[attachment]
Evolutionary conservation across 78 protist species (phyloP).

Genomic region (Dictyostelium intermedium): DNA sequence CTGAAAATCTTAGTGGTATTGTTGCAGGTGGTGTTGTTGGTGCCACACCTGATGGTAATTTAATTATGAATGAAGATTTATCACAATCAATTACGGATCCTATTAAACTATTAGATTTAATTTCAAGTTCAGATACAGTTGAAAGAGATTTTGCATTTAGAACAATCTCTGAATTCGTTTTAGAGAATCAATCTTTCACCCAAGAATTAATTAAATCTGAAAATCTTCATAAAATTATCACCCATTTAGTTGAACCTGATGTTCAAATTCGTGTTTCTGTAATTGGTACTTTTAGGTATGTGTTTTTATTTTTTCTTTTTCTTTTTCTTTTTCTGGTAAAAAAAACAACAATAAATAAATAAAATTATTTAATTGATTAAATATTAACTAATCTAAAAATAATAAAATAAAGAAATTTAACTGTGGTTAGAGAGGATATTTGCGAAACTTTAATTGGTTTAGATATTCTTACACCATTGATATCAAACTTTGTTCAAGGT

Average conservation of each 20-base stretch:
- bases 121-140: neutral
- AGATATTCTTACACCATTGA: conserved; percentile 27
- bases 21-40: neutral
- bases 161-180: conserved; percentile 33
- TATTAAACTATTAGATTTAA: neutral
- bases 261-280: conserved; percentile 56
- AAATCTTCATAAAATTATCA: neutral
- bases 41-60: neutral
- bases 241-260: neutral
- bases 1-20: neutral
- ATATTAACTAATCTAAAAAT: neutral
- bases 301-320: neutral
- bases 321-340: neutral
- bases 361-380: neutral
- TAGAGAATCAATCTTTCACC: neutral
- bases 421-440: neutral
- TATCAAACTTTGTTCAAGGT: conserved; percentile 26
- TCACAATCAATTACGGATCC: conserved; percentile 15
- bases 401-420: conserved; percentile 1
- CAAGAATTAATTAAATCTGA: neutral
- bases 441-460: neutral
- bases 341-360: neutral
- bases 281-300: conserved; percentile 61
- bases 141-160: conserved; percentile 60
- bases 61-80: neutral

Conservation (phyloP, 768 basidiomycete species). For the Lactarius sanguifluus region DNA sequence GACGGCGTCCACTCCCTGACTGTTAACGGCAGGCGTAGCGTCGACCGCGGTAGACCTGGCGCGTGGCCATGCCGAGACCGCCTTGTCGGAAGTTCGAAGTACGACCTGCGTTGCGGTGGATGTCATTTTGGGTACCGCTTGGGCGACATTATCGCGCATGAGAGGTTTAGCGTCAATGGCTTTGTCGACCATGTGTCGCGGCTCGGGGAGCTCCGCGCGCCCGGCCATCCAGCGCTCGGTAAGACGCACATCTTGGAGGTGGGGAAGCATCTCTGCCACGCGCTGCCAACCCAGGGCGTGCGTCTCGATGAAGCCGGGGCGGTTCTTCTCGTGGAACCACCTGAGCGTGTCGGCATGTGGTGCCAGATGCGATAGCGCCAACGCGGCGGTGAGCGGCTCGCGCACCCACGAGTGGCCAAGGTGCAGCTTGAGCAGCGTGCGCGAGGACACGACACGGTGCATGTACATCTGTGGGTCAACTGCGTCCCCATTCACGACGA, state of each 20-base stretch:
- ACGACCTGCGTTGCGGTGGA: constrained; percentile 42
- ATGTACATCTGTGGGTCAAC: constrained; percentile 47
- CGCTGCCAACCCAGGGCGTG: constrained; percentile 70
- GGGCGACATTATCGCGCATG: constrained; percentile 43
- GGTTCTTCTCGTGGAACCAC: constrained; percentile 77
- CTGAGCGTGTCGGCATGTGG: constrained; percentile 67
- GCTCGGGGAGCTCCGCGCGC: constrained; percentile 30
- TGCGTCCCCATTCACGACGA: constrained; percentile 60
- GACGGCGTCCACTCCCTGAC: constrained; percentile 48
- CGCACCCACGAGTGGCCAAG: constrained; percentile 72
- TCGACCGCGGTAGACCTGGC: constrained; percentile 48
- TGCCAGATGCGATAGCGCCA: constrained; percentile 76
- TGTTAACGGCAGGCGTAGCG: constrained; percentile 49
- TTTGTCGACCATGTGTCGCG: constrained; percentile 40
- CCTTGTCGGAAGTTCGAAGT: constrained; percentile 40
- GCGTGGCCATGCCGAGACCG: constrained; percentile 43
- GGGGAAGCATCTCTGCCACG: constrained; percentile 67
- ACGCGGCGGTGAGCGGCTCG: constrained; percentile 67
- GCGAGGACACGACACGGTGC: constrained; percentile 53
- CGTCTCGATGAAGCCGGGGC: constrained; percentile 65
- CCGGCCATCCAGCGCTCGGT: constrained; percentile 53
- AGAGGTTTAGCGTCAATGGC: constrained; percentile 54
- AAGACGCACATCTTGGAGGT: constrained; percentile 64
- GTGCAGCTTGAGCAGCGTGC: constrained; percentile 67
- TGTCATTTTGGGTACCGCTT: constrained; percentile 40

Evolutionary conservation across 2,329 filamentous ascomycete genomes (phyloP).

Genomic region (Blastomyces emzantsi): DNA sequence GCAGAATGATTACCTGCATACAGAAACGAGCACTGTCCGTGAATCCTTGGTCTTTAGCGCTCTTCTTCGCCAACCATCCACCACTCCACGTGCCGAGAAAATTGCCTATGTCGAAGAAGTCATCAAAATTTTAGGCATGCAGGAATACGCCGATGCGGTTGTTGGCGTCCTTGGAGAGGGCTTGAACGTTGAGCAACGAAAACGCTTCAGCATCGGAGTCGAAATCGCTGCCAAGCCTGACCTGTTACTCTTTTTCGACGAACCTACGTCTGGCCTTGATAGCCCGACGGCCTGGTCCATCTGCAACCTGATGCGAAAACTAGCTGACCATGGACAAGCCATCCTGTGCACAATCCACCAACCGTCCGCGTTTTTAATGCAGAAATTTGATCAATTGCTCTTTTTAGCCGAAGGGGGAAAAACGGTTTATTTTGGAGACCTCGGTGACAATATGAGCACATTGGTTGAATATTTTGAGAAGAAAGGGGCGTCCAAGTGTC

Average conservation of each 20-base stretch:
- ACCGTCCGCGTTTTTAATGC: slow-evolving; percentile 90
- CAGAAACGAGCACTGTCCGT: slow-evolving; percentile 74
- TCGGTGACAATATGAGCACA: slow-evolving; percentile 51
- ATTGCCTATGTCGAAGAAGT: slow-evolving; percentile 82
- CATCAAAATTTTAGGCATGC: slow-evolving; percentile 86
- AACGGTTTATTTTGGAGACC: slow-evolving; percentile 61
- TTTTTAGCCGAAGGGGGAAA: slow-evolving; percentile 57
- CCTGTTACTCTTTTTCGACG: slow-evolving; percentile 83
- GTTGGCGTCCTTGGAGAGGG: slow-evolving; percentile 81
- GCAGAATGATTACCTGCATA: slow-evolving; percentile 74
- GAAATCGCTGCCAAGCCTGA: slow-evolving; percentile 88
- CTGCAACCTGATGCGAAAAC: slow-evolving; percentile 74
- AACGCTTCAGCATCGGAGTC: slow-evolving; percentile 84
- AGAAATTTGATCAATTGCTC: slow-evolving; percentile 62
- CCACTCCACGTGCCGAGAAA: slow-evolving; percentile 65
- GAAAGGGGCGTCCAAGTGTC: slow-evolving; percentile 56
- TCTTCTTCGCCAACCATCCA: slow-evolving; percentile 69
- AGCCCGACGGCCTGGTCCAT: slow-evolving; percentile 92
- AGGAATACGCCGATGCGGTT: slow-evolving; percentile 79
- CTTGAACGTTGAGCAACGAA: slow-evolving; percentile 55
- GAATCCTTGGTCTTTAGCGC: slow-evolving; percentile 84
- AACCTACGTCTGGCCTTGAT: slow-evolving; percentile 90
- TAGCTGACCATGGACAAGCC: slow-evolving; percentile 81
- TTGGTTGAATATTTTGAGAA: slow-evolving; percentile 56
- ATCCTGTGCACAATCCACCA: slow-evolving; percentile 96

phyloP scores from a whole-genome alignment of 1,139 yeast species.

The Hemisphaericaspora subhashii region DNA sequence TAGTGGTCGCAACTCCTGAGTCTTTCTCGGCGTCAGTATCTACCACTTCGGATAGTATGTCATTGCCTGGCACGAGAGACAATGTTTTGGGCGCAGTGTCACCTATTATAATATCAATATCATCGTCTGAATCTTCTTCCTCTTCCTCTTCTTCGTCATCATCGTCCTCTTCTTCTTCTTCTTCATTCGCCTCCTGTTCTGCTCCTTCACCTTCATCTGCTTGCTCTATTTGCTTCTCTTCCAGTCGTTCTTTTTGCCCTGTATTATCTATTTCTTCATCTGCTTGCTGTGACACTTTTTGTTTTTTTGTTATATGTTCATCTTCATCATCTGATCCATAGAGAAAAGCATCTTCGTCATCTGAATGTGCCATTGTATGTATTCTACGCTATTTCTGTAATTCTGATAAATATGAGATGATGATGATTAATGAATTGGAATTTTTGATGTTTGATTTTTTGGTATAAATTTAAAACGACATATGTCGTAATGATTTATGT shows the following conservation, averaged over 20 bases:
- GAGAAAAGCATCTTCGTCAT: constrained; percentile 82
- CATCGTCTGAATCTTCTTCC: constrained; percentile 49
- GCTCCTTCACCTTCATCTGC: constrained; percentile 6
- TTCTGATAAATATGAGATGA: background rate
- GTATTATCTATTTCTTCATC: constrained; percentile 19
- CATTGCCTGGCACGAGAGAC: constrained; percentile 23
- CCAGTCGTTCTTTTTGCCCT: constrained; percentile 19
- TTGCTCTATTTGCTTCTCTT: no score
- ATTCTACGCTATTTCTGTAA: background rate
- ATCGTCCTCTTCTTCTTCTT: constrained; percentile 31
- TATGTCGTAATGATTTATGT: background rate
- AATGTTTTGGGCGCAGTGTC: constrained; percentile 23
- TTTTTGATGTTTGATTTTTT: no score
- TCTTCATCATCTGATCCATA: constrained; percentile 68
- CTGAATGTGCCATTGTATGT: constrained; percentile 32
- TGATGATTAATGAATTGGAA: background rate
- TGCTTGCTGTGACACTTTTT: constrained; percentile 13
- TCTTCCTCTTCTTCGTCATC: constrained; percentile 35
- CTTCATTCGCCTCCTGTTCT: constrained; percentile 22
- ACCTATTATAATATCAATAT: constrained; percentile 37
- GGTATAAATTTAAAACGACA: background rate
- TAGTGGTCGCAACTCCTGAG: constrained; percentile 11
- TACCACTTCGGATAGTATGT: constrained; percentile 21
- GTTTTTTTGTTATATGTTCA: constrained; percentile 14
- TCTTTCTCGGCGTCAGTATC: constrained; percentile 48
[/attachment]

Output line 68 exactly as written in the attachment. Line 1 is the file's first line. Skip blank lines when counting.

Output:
- GAAATCGCTGCCAAGCCTGA: slow-evolving; percentile 88